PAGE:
I Hope You Didn’t Forget Your Dancing Shows- The Skatalites Bring A Dance Party To The Cedar


The powerful storms that had been slamming the Twin Cities since rush hour (how convenient, right?) seemed to break as I walked out of my apartment and to my car. It was like a sign that I was meant to go to last night’s show but I didn’t need a sign. I was about to see a legendary group that I honestly never thought I would ever get a chance to see and there was no rain, wind or hail that was going to stop me. I was bright eyed and bushy tailed as I parked my car, walked through the light rain and into the beautiful Cedar Cultural Center. After the volunteer working the door struggled to find a spot to stamp my wrist due to all of my tattoos and we had a chuckle about it, I was in and ready to finally catch the one and only Skatalites.

Before I could relish in the legendary sounds of The Skatalites, I had the honor of catching local band The Prizefighters. The Prizefighters are one of those bands where I’ve seen their name a million times before but have just never had the chance to catch them live. Well, last night was my chance and I will definitely be keeping a closer eye on their calendar for upcoming shows. I honestly don’t know if there’s a huge reggae/ska scene locally but from Space Monkey Mafia to, now, The Prizefighters, the amount of talent in this city when it comes to this scene truly has me floored. The Prizefighters’ sound was the perfect blend of reggae and ska. Although majority of the songs they played in their forty minute set leaned towards the rocksteady style (rocksteady came after ska and before reggae and has this really cool chill yet dancey vibe to it), it was clear as day that these guys can do a little bit of everything. This six piece is about to embark on a summer tour and I can’t wait to see what that does for them. I have high expectation and, after seeing them live finally, I know that they will surpass said expectations with ease.

After a quick set change, it was time for the one and only Skatalites to take the stage and to say I was excited would be an understatement. Being a band for ten years is a feat. When I see bands I used to listen to as a child announce fifteen year anniversary tours I’m typically shocked. The Skatalites have been a band for fifty-five years. Do I really need to say anything else? One of the biggest (if not the biggest) reasons why we have ska music today, I watched in awe as the members took the stage. Sure, it’s not the same line-up as back when they started (actually majority of the founding members have passed on) but that doesn’t stop this band from having the same sound and vibe that they started with all of those years ago. Having that sense of longevity even with all new band members says everything that needs to be said about the importance of The Skatalites’ sound.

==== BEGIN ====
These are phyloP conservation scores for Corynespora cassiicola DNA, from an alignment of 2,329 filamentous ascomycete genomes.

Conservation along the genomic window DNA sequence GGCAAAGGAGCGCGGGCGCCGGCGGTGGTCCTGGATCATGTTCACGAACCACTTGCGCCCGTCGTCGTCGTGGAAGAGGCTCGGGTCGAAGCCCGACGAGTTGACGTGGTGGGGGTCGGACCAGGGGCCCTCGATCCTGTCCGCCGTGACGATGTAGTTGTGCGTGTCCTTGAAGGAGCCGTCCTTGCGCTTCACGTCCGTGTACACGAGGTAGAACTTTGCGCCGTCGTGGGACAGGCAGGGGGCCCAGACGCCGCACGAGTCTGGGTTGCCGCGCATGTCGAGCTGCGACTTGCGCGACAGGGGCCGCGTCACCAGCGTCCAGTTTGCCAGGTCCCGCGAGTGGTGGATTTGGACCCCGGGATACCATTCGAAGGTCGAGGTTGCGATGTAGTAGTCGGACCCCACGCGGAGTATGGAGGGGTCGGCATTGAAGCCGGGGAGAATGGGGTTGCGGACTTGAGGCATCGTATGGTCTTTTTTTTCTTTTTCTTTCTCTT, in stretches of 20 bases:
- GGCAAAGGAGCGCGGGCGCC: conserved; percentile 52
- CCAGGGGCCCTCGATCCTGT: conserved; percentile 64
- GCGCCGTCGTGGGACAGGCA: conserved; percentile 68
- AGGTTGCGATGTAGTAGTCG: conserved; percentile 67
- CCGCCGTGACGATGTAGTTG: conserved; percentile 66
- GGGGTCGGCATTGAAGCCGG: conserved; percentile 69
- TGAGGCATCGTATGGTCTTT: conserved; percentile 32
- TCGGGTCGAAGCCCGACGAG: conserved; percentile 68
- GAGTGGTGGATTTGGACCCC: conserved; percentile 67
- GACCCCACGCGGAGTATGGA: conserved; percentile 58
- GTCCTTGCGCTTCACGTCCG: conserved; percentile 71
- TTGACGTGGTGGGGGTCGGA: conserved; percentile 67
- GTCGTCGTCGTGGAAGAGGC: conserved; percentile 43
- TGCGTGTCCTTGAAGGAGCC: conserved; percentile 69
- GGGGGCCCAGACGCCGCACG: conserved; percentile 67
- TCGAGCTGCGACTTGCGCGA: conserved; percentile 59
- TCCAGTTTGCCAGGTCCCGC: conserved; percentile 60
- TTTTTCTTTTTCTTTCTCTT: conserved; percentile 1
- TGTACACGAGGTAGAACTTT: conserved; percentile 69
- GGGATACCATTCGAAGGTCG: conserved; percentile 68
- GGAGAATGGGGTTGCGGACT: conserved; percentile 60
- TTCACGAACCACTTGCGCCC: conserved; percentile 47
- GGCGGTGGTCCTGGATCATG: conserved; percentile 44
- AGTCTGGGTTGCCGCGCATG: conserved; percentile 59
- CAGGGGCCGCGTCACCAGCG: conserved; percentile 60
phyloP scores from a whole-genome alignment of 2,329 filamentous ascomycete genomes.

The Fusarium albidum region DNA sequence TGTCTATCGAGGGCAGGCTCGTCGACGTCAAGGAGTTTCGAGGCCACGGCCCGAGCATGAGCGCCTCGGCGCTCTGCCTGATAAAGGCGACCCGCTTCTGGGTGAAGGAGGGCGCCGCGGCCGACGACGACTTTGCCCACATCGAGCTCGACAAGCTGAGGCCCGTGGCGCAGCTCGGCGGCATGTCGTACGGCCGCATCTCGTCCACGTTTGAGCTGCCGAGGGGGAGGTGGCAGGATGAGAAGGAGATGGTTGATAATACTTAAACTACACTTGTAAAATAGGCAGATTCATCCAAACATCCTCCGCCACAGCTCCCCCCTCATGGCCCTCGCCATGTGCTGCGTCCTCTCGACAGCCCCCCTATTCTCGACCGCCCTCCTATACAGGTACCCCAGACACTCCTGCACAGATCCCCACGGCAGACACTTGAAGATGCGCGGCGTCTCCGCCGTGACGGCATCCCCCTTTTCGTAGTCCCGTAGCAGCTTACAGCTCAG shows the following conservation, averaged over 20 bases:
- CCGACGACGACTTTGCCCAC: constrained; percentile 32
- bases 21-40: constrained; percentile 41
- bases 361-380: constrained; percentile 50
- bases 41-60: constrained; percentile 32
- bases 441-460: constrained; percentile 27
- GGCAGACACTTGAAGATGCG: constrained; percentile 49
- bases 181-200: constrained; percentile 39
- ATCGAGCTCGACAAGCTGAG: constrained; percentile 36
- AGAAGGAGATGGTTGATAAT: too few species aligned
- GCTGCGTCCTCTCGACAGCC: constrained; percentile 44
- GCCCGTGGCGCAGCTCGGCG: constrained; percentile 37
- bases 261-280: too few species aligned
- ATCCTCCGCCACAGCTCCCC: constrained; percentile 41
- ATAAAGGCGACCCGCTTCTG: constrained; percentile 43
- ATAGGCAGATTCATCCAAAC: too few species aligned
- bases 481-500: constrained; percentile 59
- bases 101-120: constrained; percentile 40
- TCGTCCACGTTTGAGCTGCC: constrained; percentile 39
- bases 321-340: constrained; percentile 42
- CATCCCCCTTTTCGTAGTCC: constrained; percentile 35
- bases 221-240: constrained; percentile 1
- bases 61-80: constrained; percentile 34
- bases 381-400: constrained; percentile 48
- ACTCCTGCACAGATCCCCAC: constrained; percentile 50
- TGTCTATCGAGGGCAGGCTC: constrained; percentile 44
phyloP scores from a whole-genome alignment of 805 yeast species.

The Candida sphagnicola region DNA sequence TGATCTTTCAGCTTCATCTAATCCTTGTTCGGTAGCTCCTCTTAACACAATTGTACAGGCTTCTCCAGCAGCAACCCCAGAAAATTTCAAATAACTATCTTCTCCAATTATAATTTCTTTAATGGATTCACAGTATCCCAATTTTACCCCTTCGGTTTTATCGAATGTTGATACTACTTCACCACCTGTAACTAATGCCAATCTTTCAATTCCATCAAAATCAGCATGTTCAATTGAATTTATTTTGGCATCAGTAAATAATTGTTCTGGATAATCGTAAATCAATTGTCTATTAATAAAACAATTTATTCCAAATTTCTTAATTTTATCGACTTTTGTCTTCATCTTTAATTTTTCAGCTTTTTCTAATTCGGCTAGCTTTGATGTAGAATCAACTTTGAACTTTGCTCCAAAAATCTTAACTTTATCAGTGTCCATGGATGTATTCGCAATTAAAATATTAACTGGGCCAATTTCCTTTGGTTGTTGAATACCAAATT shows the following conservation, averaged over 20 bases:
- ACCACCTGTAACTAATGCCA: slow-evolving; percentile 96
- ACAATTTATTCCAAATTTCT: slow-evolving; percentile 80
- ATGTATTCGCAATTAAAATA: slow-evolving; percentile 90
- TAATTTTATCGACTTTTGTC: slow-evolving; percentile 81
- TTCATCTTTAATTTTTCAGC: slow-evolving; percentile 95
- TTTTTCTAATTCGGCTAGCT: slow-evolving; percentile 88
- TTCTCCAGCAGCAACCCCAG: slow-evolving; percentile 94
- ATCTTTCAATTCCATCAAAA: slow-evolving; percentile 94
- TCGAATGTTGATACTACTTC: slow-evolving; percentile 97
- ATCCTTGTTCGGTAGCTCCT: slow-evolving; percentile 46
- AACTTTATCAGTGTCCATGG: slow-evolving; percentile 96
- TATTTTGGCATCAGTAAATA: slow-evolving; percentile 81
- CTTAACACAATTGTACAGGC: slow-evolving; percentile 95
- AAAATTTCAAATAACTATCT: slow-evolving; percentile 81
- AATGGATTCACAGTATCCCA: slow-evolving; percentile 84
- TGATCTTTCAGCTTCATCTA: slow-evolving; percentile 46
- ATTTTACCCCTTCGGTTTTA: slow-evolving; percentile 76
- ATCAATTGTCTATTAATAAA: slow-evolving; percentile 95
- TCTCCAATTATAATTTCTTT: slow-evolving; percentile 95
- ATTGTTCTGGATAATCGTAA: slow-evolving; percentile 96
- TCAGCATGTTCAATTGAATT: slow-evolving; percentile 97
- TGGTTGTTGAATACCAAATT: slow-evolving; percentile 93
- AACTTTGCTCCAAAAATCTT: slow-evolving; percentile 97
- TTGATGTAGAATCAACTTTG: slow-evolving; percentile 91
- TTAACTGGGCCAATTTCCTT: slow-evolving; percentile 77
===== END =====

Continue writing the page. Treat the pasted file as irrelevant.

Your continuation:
There was something magical in the air. The music of The Skatalites truly spans generations. The range in ages and other demographics was as wide on stage as it was on the dance floor (which took over the entire venue). From old to young, punk to hippie, it didn’t matter what you were into, what you looked like or anything else, The Skatalites’ show was one for you. The music made you move and, as cliche as it is, nobody was safe from that force. Everyone in the hall was dancing with a giant smile on their face. Although majority of the audience had come in pairs or groups, even if you had showed up alone (as I had), you were not dancing alone. I didn’t catch names of anyone that I danced with but the smiles that we shared while spinning around the room was the only salutation that was necessary in that setting.

Although one of the most influential bands in the scene and definitely one of the longest running (although I think The Skatalites take both of those titles with ease), there was something so humble about their performance. No smoke or mirrors, the band just got up there, played their songs with an undeniable sense of passion, and then thanked the audience with an immeasurable sense of gratitude. I see bands that have only been around for months or a couple of years night after night and it’s rare to feel that amount of gratitude radiate from the stage. Seeing a band who has been doing this for nearly twice as long as I have been alive and feeling that thankfulness that they have for the fans and the audience was one of my favorite moments of the night and a feeling that will not soon be forgotten.

With a nearly twenty song set full of originals, covers, and a sense of creativity and love, I was left exhausted but in the best way when it was all said and done. I truly believe that this world would be a more beautiful place if people listened to more music by The Skatalites and bands that were influenced by The Skatalites. There’s just something freeing and downright beautiful about the music and the vibe that the music gives off. You could have been having the worst day ever yesterday but as soon as you stepped into the welcoming venue that is The Cedar and as soon as you heard those infectious beats and saw everyone dancing, any worry or pain that you may have been holding in would have fallen to the wayside.

Never miss a chance to see a legendary band even if it means you have to go alone. I mean, let’s be honest, you’re never actually alone at a show. Let loose and dance with strangers, let your hair down a little bit and just be free. Those couple of hours of freedom can change everything for days on end.